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Costs Threaten School Building Plans

Santa Ana Unified's construction campaign is $100 million over budget. Some wonder if bonds passed in 1999 can fund promised projects.

November 16, 2003|Jennifer Mena | Times Staff Writer

Santa Ana Unified School District's long-promised campus building campaign is running $100 million over budget, raising questions about whether officials can make good on promises to voters.

The first 13 projects on the district's list of improvements are now expected to cost $289 million, rather than the $181 million projected three years ago.

Other modernization, expansion and new-school projects, promised when voters passed a 1999 construction bond measure, are languishing for lack of funds.

Some officials say they did not expect costs would rise as they have.

"Perhaps people were overly optimistic," said district spokeswoman Lucy Araujo-Cook. "We have had to put pencil back to paper. We are trying to avoid a crisis of confidence."

For The Record
Los Angeles Times Wednesday November 19, 2003 Home Edition Main News Part A Page 2 1 inches; 32 words Type of Material: Correction
Aliso Viejo school -- A report in the California section of Sunday's Orange County edition about school construction costs incorrectly identified Canyon Vista Elementary School in Aliso Viejo as a high school.

District officials say statewide increases in real estate and construction costs are partly responsible. They also have blamed the budget disarray on a construction management company hired in 2000 to oversee the building campaign.

Confronted with growing construction delays and steadily increasing costs, the school board voted in February to fire Del Terra Construction Group of Los Angeles alleging "gross mismanagement," and sued the company. Del Terra officials did not return phone calls seeking comment.

The company's construction budget figures "run all over the map," said Margie Brown, the district's facilities planning director. "We still need to ... determine who did what when."

In August, the school board hired Capital Program Management of Sacramento to analyze the district's construction program. The consultant, which will be paid as much as $766,000, will present its initial analysis at a special school board meeting on Monday.

Among the district's challenges is determining how many of the 1999 building promises can be salvaged, and at what cost.

When the 1999 bond was put before voters, the district planned to build two high schools and 11 elementary schools, expand two schools and modernize or expand an unspecified number of others.

Since then, work has begun on three new schools -- Segerstrom High School, Manuel Esqueda Elementary School and Hector Godines Fundamental High School -- and 10 existing campuses where improvements or additions are planned.

The $145 million in bond revenue was to be supplemented with $185 million in state construction funds, totaling $330 million in construction work. But the cost of that work is now estimated at $420 million, Brown said last week.

Further straining the situation, the district used more than $15 million intended for school construction to balance its budget this year. The money is supposed to be returned to the fund by 2005.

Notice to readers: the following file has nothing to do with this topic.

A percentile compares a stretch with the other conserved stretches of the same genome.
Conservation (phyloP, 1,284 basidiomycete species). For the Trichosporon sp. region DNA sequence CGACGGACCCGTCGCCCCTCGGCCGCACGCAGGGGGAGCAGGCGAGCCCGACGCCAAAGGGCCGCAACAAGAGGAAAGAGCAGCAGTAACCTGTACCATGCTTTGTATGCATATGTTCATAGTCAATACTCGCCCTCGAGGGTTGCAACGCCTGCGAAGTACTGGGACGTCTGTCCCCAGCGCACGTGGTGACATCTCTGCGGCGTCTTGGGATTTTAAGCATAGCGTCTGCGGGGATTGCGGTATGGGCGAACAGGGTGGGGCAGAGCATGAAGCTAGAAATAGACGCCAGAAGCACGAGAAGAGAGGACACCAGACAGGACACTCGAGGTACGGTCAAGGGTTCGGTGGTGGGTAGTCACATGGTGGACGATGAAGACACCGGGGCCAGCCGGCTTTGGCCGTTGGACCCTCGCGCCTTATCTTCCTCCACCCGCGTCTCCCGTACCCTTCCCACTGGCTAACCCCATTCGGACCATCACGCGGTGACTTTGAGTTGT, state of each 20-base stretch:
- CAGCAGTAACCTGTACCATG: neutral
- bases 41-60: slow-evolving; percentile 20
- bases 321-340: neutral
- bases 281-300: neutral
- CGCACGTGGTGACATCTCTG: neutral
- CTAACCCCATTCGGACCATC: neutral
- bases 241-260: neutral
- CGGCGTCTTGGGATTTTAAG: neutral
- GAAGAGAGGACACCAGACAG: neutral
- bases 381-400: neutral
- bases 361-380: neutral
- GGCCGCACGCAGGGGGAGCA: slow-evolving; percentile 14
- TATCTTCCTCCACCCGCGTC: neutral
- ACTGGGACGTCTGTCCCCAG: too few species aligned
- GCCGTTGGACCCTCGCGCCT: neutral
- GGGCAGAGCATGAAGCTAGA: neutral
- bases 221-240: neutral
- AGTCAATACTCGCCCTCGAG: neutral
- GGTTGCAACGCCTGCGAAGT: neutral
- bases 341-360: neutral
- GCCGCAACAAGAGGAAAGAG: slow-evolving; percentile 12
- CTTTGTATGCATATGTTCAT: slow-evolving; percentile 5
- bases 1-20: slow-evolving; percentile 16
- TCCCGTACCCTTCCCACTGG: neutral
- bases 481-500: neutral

In the county's most overcrowded school district, some trustees and parents wonder how construction of other schools will be funded and whether the district will need to ask voters to approve another bond measure.

"The district has been off [in its cost estimates] since Day One," said John Palacio, a school board member often critical of Supt. Al Mijares and his administration.

Other school board members, however, blame an alliance among Palacio, Nativo Lopez, who was recalled from the board in February, and former board member Nadia Davis for delaying approval of construction projects, resulting in rising costs. Critics of the alliance said the trustees usurped the role of district administrators by directing Del Terra Construction themselves.

Even so, trustee Audrey Yamagata-Noji agrees with her board adversary, Palacio, that construction priorities are confused. "I really want to get a handle on that," she said.

At least one former district employee raised concerns more than 18 months ago. Diane Schwartz, a district architect at the time, wrote in an e-mail to a facilities planner in April 2002 that the $145-million bond measure was insufficient to fund the district's construction wish-list. A copy of the message was obtained by The Times.

She warned that "the public and board" needed to be advised that the bond measure would pay for only two high schools at most.

There is no indication that the district heeded the warning.

Those who have joined the board since then share concern about the construction budget. Noji returned to the board in November and Rob Richardson replaced Lopez in February.

"There is no question that costs have gone up.... We need to complete the full assessment of what funds the district has available, what has been spent and to prioritize the projects within the funds we have available," said Richardson. Brown, the facilities planning director, said that despite the cost concerns, Santa Ana is finally on the brink of completing much-needed expansions and construction.

Some building triggered by the 1999 bond measure began last December, but most was launched this year.

"The building program is back on track," she said. "We have $172 million of construction going on. It's phenomenal."

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